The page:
All leaseholders of Shared Ownership properties have the right to buy further shares in the property in which they reside, which is a process called ‘staircasing.’ This article explains staircasing and how it can benefit you. We’ll also provide step-by-step instructions on how to increase your share.
At Harding Chartered Surveyors, we can provide market valuations for staircasing as well as offer impartial property advice. We can also recommend reputable solicitors who are familiar with the staircasing process. Discuss your needs with our RICS-registered valuers today by calling 020 3598 6730.
Staircasing – A Step by Step Guide
Step 1: Instruct a RICS-registered Valuer to Provide a Property Valuation
You can choose your own valuer to determine the current market value of your home, provided they’re a member of the Registered Institution of Chartered Surveyors (RICS). You may need to provide your surveyor’s details to your housing association, which may set certain guidelines regarding how the valuation is undertaken.
In most cases, any improvements you’ve made to the property won’t be included in your valuation. You’ll need to let your valuer know of any alterations you’ve made as well as how much you pay in rent and service charges.
The price of the share you intend to buy will be a percentage of your property’s current value. For example, if you already own 50% of a property worth £300,000 and you wish to buy the remaining shares, the price will be £150,000.
Step 2: Arrange Funding to Increase Your Share
You should discuss financing with your current lender or seek advice from an independent financial advisor to determine how many additional shares you can afford. We’re happy to recommend reputable financial advisors if you want to find out how much money you can borrow to increase your share of your property.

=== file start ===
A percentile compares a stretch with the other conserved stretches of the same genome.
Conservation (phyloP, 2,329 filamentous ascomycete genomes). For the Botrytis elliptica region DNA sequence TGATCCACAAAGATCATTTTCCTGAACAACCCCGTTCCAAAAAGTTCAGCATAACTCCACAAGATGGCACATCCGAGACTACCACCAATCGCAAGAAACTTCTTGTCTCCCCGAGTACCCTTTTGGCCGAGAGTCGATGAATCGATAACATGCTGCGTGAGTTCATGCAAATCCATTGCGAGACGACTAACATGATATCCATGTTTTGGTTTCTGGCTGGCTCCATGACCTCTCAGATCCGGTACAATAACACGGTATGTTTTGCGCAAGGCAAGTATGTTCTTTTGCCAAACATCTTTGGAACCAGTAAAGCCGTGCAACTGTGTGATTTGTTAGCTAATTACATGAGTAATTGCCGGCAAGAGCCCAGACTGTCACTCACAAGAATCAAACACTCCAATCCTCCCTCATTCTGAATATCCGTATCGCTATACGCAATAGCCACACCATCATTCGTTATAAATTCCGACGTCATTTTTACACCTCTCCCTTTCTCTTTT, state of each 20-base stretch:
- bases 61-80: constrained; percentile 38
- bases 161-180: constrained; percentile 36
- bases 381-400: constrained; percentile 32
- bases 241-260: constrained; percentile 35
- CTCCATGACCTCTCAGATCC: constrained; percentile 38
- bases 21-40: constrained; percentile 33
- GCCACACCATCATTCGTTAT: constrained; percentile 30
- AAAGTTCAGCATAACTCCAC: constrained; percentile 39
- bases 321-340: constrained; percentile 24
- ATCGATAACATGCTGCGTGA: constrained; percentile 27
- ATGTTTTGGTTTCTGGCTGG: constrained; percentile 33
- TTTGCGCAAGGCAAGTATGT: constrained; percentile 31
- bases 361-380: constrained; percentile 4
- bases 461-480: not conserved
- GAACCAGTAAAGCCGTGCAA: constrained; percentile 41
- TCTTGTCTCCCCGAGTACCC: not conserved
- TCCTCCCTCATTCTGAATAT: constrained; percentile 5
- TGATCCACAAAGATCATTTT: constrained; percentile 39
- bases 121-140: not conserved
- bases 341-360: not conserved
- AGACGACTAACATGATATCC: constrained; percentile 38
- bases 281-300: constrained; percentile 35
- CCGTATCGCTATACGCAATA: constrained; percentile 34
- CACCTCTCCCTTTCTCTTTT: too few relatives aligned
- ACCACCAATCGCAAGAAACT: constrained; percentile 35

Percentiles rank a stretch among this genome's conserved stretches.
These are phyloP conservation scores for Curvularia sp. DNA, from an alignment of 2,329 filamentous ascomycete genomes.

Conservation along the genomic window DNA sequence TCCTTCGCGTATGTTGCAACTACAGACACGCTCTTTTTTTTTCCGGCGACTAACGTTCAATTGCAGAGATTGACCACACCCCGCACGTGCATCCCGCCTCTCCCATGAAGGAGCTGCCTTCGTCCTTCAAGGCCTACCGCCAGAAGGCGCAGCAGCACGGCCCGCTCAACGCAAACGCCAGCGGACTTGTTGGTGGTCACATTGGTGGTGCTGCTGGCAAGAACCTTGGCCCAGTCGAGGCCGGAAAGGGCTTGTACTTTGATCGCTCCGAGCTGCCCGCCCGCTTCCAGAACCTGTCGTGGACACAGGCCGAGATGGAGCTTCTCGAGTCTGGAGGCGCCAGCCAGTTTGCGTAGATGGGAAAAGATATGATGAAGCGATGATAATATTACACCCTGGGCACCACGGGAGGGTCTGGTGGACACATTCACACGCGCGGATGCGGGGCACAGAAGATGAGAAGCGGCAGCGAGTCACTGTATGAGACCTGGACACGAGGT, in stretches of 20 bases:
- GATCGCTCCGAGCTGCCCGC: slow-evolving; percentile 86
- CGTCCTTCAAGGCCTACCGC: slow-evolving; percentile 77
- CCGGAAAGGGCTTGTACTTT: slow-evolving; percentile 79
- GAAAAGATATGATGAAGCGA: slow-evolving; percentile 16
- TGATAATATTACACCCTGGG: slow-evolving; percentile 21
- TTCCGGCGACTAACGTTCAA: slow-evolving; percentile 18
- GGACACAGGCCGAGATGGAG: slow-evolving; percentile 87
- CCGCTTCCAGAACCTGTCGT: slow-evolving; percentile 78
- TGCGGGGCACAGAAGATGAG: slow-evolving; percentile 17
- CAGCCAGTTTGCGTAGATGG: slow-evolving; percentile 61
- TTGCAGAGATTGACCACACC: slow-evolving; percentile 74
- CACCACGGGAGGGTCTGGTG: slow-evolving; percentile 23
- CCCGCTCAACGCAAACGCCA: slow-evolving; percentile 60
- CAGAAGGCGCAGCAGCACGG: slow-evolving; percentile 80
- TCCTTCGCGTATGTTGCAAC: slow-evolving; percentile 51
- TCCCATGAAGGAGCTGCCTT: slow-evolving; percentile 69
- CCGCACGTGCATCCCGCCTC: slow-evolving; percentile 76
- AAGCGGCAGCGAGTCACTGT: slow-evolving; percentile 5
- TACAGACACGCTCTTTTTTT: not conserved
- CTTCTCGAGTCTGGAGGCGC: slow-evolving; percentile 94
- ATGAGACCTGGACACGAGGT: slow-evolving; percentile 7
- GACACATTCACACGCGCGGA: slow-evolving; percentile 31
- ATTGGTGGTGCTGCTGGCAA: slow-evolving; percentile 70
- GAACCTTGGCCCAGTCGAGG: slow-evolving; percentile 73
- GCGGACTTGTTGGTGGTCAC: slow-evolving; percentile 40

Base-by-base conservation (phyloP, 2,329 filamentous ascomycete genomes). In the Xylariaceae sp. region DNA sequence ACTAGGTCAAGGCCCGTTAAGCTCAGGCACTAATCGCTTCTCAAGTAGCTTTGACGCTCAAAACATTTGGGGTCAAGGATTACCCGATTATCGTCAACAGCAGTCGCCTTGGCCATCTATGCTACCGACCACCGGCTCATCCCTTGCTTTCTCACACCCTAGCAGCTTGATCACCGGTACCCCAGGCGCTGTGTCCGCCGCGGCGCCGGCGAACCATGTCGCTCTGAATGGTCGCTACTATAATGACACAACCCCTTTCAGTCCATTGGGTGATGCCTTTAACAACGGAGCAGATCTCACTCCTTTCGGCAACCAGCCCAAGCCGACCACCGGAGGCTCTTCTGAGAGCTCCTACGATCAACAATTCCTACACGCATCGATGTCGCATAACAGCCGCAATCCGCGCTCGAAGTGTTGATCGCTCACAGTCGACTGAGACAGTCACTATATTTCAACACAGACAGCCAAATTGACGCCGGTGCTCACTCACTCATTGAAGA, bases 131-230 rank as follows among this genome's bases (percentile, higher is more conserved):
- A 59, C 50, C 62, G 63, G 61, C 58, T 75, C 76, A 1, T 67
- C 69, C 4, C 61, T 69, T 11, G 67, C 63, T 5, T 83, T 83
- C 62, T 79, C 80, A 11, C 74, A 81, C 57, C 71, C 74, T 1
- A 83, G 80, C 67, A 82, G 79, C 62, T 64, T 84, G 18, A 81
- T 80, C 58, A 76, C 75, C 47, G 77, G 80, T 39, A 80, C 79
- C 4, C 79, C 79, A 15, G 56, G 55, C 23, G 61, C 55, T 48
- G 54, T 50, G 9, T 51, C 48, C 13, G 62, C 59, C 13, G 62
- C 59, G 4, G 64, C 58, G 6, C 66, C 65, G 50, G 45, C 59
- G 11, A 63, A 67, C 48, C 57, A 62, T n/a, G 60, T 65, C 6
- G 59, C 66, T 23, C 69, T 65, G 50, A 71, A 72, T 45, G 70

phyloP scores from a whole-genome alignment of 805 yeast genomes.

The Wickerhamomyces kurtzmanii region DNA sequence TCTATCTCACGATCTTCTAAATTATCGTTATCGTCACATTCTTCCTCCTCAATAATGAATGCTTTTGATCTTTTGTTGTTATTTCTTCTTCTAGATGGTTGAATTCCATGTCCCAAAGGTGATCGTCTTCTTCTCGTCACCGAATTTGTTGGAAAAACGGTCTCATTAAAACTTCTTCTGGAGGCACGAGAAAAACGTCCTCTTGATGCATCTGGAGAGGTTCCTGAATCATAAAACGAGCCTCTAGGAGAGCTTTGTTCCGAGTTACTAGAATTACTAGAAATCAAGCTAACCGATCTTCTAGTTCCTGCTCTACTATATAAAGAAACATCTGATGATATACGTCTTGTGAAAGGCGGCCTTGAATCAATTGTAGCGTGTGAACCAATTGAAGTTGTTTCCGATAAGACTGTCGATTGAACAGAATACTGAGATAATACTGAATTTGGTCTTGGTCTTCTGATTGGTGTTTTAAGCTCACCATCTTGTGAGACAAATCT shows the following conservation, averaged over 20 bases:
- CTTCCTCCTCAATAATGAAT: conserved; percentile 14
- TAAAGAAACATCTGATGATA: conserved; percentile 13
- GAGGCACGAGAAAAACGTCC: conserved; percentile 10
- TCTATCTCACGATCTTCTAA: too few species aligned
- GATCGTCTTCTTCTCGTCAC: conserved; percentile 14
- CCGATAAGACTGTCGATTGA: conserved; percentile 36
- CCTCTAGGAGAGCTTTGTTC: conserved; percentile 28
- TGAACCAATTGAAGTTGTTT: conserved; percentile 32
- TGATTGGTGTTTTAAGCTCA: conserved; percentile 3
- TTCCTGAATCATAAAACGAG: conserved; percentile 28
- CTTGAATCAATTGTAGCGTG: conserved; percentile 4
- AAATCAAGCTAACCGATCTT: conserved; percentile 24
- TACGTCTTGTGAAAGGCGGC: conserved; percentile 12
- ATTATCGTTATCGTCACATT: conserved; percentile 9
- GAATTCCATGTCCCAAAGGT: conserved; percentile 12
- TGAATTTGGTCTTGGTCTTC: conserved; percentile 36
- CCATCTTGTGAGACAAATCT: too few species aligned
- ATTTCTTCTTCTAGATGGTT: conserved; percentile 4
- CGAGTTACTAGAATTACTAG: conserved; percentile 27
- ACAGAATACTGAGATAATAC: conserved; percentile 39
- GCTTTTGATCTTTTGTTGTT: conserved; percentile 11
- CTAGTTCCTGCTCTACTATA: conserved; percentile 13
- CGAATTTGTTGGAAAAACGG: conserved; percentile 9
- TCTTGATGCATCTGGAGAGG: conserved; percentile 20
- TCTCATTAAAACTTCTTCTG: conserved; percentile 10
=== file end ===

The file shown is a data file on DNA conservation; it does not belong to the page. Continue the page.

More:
Please note that if you change your mind regarding your share increase after your housing association has already instructed their solicitors, delays and penalties may apply. You might also need to obtain another updated valuation.
Step 3: Determine Which Size Share You Want to Purchase
Your lease agreement provides guidelines regarding how many additional shares you can purchase each time you staircase. Usually, you need to increase your share by 20 or 25%. You can increase your share by a minimum of 10%, though your lease may need amending to reflect this.
Most shared ownership homes can be bought outright by their residents. However, some housing associations set restrictions, meaning you might not be entitled to increase your share ownership to 100%. You should seek advice from your housing association to find out which rules apply to you.
You might be required to pay additional stamp duty if you didn’t previously pay it based on your property’s full value. You’ll need to speak to a solicitor for more details regarding stamp duty payments.
Step 4: Find and Instruct a Solicitor